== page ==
Press release

EMF-ECBC Warns against Loss of Sensitivity in Internal Rating Based Approaches

29 June 2016

The European Mortgage FederationEuropean Covered Bond Council (EMF-ECBC) believes that capital requirements should be founded on risk-based approaches.

The view is presented in the EMF-ECBC’s recent response to the Basel Committee on Banking Supervision’s proposal on Reducing variation in credit risk-weighted assets – constraints on the use of internal model approaches.

The BCBS’s proposal could unduly curb the ability of a bank to gauge its risk and could result in a net negative result for the economy, the EMF-ECBC warns. More specifically, the EMF-ECBC’s response highlights the following key issues in the BCBC’s proposal:

Output Floors

The EMF-ECBC is of the opinion that the currently ongoing revisions to the capital framework (credit risk, market risk and operational risk) should suffice to achieve the Basel Committee’s objectives of reducing excessive variability in risk-weighted assets, and that there should be no need for output floors. Floors are hard to reconcile with a risk-based approach. They might impede risksensitivity and even introduce perverse incentives leading to severe misallocation of resources.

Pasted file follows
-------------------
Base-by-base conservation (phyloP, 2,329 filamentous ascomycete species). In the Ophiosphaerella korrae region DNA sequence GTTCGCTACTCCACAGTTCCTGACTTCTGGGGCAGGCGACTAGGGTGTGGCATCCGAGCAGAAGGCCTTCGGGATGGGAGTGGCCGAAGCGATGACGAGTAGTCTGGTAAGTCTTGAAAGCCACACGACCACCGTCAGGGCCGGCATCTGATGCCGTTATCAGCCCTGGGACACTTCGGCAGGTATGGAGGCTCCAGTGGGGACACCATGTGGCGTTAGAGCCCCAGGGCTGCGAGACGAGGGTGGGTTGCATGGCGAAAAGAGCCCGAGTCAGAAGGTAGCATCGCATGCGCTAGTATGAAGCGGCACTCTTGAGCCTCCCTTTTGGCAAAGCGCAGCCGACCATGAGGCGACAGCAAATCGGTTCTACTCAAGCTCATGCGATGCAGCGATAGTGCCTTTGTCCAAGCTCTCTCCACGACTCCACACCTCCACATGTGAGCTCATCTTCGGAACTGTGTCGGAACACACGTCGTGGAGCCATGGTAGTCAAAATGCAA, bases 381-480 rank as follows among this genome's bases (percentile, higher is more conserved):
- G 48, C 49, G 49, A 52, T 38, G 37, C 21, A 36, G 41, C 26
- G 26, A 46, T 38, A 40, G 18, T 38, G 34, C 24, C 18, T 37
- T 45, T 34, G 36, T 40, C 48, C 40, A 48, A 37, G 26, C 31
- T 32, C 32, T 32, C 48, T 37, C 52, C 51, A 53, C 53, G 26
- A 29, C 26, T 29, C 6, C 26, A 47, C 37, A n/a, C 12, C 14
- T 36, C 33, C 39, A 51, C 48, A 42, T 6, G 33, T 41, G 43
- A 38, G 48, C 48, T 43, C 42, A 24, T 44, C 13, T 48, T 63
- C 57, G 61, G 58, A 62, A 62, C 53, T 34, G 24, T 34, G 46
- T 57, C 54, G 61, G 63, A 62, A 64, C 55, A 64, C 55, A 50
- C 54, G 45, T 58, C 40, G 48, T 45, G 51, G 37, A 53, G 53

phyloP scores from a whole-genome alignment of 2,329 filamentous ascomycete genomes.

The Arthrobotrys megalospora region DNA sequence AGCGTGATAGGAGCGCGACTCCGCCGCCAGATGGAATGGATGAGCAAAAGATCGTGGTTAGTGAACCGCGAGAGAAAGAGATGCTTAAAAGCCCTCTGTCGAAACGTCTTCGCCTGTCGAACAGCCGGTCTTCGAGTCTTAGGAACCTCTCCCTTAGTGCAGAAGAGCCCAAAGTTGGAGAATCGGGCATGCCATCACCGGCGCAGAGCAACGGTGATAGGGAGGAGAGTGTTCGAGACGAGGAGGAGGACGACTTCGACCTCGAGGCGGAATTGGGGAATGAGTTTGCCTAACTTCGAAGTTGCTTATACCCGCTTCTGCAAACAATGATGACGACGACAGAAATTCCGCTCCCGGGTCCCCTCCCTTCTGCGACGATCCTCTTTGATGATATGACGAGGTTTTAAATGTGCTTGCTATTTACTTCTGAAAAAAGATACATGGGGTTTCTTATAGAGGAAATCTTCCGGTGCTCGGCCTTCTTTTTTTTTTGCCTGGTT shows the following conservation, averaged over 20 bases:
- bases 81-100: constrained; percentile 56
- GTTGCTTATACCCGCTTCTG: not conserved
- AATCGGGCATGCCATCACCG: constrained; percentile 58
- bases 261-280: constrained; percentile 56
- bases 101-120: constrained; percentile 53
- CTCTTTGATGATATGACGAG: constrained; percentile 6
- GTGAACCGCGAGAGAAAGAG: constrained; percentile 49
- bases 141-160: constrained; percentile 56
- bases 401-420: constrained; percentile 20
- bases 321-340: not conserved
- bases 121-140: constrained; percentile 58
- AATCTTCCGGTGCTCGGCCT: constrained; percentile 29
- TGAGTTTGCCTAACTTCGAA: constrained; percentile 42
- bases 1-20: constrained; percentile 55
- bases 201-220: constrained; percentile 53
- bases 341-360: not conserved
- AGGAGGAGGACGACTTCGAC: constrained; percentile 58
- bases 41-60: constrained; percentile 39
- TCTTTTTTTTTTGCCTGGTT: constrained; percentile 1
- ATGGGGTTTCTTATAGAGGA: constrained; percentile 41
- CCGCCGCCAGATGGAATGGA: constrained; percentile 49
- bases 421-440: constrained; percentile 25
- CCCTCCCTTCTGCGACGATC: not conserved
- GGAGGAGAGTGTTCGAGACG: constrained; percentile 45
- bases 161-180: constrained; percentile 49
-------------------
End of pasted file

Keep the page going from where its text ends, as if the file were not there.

Advanced Internal Ratings Based Approach

The EMF-ECBC also believes that a fine-tuning of IRB models can deliver significantly better results than removing the IRB approaches for certain exposures or limiting the use of the Advanced Internal Ratings Based Approach (A-IRB).

Input Floors

The EMF-ECBC believes that A-IRB input floors will not properly address unintended risk weight variation. Nevertheless, they could serve to address potential underestimation of risks, if the input floors are calibrated based on the data availability and the performance of the internal models. Input floors could be activated only in case underestimation of risk is proven. The alignment of definitions and supervisory practices should be prioritised with respect to the introduction of parameter floors.

Specialised Lending

Additionally, the concept of specialised lending should not include homogenous and common residential or commercial real estate exposures where abundant and reliable data is available, even if they share some of the features with specialised lending. A material increase in the level of capital required for buy-to-let assets will imply to investors that they are more risky than residential owner-occupied mortgage lending. Industry-wide historical arrears rates data in a number of markets show this not to be the reality.

In commenting on the Basel Committee’s proposal, Luca Bertalot, EMF-ECBC Secretary General, stated:

“IRB approaches are vital and effective tools for the determination of banks’ credit risk. Particular caution should be exercised in moving towards output floors and in limiting the use of the approaches for certain types of exposures. This could unduly raise capital requirements for a substantial number of financial institutions, giving rise to proportionality problems and perverse incentives and resulting in damage to the real economy.”